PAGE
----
Oh I forgot...the 2nd and 1st guy said that it might be necessary to put glue...then metal tape...then mastic sealant along the edges of the vents to seal them better....to keep them from pulling in particles from attic...along with putting expanding foam in receptacles and plugs. Then do can lights to seal them.
comfortcontrolac...what is that rating in seer instead of ton? I might not be asking that question correctly. Also...what is the name of that fresh air intake? I've looked on websites and can't seem to track down what you are talking about.
Motoguy and Six...thanks for the replies.
I thought I did have a good guy come the first time. He looked at the system and didn't make any mention of fan speeds being wrong etc...of course he was the air quality guy not the AC guy...Six...what do you mean when you say oversized with no makeup
I'm not for sure on the walls of the house and the insulation...I can't see them without tearing stuff out.
So...let me do a little stop and check here....It sounds like the no matter what is causing the particles...the CO2 is a clear indication that the house is too tight and not ventilating the way it should...Correct?
Incidentally, our overall humidity was 61%...with a few peaks as high as 65%. That doesn't seem high enough for mold and stuff does it?
As far as the particles, it is possible they are coming from the attic right? Strong possiblility? Weak possibility?
Could those particles be coming from mold?
comfortcontrolac, this is the Ask Our Pro's forum, and only Pro members that have been vetted by the AOPC may post advise here. Please apply to the AOPC today, thank you.
You can find the rules for posting and qualifications here.
Further infractions may result in loss of posting privileges.
Fresh air intake is known as "make up air " in the industry.
A unit that has too much capacity ( over sized ) for a given area wont remove latent heat and will drop specific heat too quickly.
So temp comes down but not humidity. The installer should have done a heat load calculation.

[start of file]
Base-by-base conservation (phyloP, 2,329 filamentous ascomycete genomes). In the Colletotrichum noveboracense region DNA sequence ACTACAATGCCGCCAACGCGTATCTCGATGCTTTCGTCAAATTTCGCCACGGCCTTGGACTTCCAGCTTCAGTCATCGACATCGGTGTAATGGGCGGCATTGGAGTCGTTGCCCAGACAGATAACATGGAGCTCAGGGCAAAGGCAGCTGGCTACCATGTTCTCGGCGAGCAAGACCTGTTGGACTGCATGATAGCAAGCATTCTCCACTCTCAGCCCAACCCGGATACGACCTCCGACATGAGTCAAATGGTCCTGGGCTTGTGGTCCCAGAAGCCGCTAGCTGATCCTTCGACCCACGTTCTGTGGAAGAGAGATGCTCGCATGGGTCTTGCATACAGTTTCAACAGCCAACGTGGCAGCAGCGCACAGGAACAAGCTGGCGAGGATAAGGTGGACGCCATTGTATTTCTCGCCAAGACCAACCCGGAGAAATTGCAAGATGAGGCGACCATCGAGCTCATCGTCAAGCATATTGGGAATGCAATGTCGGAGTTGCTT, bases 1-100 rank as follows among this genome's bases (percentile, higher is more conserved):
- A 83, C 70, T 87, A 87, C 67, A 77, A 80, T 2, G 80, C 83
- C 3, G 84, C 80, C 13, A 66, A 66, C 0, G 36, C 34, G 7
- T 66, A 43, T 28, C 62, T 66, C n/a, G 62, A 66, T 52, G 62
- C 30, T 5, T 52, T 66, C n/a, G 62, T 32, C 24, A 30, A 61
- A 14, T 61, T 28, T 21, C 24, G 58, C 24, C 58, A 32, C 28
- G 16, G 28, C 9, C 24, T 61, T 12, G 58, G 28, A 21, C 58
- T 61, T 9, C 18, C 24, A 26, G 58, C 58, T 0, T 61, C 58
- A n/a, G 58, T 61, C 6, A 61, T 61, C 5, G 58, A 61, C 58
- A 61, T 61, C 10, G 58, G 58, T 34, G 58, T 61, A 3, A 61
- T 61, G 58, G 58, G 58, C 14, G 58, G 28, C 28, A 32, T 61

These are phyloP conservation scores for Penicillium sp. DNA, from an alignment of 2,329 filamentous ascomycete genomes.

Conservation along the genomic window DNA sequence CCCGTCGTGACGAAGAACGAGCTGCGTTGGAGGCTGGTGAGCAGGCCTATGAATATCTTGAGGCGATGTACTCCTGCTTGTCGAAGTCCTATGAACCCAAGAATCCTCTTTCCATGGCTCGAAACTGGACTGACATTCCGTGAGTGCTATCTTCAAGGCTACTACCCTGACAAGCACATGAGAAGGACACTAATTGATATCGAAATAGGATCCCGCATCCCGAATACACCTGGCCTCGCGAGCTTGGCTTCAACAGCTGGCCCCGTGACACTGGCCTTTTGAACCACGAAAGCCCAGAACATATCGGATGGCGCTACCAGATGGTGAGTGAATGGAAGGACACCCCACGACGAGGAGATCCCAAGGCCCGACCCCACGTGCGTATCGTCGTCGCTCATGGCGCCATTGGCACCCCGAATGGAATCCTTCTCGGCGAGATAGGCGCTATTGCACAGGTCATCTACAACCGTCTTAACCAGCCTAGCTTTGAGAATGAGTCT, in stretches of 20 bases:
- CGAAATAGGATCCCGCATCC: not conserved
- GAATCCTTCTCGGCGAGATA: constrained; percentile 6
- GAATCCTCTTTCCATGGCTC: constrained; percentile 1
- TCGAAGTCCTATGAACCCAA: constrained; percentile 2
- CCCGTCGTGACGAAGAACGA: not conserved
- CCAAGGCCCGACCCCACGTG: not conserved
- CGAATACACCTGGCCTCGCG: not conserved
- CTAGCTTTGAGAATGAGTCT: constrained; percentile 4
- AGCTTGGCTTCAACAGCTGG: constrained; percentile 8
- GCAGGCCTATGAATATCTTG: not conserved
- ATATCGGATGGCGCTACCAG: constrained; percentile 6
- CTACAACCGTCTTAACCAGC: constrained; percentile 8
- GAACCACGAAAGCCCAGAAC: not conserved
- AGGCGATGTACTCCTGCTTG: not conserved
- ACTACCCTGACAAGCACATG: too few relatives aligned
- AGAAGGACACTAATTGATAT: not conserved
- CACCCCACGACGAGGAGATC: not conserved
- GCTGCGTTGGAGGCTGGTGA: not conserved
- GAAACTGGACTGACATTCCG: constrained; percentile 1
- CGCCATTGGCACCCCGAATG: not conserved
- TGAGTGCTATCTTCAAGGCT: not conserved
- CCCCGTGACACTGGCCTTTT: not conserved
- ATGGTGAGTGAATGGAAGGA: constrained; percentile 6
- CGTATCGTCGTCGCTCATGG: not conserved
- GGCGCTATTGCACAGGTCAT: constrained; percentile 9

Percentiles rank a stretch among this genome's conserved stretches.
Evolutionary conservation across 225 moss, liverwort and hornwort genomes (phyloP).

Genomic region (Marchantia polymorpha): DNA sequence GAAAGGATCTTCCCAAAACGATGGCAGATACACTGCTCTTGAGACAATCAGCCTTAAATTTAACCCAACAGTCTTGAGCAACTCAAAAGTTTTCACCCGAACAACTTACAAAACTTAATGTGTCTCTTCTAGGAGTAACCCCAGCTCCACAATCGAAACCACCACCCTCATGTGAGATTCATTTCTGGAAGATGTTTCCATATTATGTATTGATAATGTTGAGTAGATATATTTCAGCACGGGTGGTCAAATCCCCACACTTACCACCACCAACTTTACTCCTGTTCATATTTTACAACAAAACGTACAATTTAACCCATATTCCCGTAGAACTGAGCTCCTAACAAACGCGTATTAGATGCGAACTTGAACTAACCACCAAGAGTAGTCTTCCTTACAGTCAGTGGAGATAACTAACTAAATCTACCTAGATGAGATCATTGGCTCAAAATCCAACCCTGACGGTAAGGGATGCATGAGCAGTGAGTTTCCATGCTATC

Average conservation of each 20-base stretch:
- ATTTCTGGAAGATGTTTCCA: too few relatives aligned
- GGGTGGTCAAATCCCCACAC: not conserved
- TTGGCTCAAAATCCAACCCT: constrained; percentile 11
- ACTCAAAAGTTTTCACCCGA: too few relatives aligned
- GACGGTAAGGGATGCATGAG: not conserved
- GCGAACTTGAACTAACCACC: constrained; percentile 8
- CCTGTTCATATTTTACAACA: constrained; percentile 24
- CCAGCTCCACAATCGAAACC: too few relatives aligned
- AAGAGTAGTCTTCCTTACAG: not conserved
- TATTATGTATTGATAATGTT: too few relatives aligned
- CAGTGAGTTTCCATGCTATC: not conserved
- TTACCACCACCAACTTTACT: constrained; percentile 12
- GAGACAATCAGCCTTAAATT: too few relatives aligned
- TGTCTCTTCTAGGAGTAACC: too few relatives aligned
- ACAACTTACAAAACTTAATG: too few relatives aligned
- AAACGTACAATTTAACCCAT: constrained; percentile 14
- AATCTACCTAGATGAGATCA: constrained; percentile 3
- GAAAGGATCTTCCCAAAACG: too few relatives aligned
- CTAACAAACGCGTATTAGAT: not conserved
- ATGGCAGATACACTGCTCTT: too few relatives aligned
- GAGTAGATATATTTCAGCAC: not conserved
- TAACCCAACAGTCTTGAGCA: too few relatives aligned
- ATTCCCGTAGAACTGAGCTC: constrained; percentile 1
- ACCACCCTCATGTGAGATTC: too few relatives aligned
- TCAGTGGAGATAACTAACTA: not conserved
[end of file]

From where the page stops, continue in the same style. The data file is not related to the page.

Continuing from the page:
Fan speed is important with humid climates needing usually a little less than 400 cfm per ton.
There are guys here that are very knowledgable about make up air per application.
More than I am but 61% RH too high.
So it could be an issue other than too much insulation if the unit is oversized?
I'm kinda enjoying the activity of looking stuff up on the Internet.
Here is my system information with model numbers..
Carrier Air handler
Comfortmaker Heat pump
According to this post http://hvac-talk.com/vbb/archive/ind.../t-720641.html
my air handler is rated at 3 1/2 tons....trying to find information on the heat pump.
On page 7 of this document it says that my unit is 5 ton.
Its possible. Igloo homes seem to be all the rage. People using open cell and close cell foam to seal and isnsulate every nook and cranny.
Originally Posted by robotman2009
My buddy did it to his attic and then wondered why his furnace wont fire.
And then some budget AC guy comes in and uses the basic eule of thumb of square footage to btu and now that house has serious issues that cant be easilly addressed.....or cheaply.
You need a fresh air change every 4-5 hours minimum when the home is occupied according to ASHRAE. We need to know the cubit footage of the home and the number of occupants to determine the how much fresh air is entering the home by looking at the CO2 levels.
Leaving all of the interior doors open eliminates any problem that a lack of individual returns from the rooms may cause. 50%RH and prober air change are the most basic issues. Good merv 11 air filters are suggested to keep epuipment clean and the air circulating in the home.
Cubic footage and number of occupants is the starting point. During calm weather, most homes need mechanical fresh filter air ventilation. During low/no cooling conditions, most homes need supplemental dehumidification.
There are whole house ventilating dehumidifiers available to provide fresh filtered and supplemental dehumidification when needed. Check out the Ultra-Aire whole house units that sponsor this web site.
Bear Rules: Keep our home <50% RH summer, controls mites/mold and very comfortable.
Provide 60-100 cfm of fresh air when occupied to purge indoor pollutants and keep window dry during cold weather. T-stat setup/setback +8 hrs. saves energy
Use +Merv 10 air filter. -Don't forget the "Golden Rule"
do you have gas appliances and if so where are they located?
The cure of the part should not be attempted without the cure of the whole. ~Plato
no gas appliances
12,020 cubic feet 3 occupants...two adults...one five year old.
I will have the guy who comes by today to check the fan speed.
It sounds like you all are recommending a fresh air dehumidifier device first...which would deal with humidity and CO2 levles.
Would it still be adviseable to 1) install an extra return along with fresh air dehudification, 2) seal the supply ducts between the metal and the ceiling sheetrock 3) along with sealing can lighting due to attic particles being pulled into the house? I mean in you all's opinion is attic particle explanation a reasonable explanation for the high particle levels?
Another issue could be the former occupants of the house...our house was vacant for about a year before we moved in....when it started warming up, about two months after moving in, I had two visitors remark about how it smelled a little like cigarettes. So, there may be an issue with our carpeting...but the bank who owned the house before us cleaned the carpets and we cleaned the carpets before we moved in. I don't know if this could be contributing to the high particle count or not.
Is this an adviseable dehumidifier/fresh air duct system?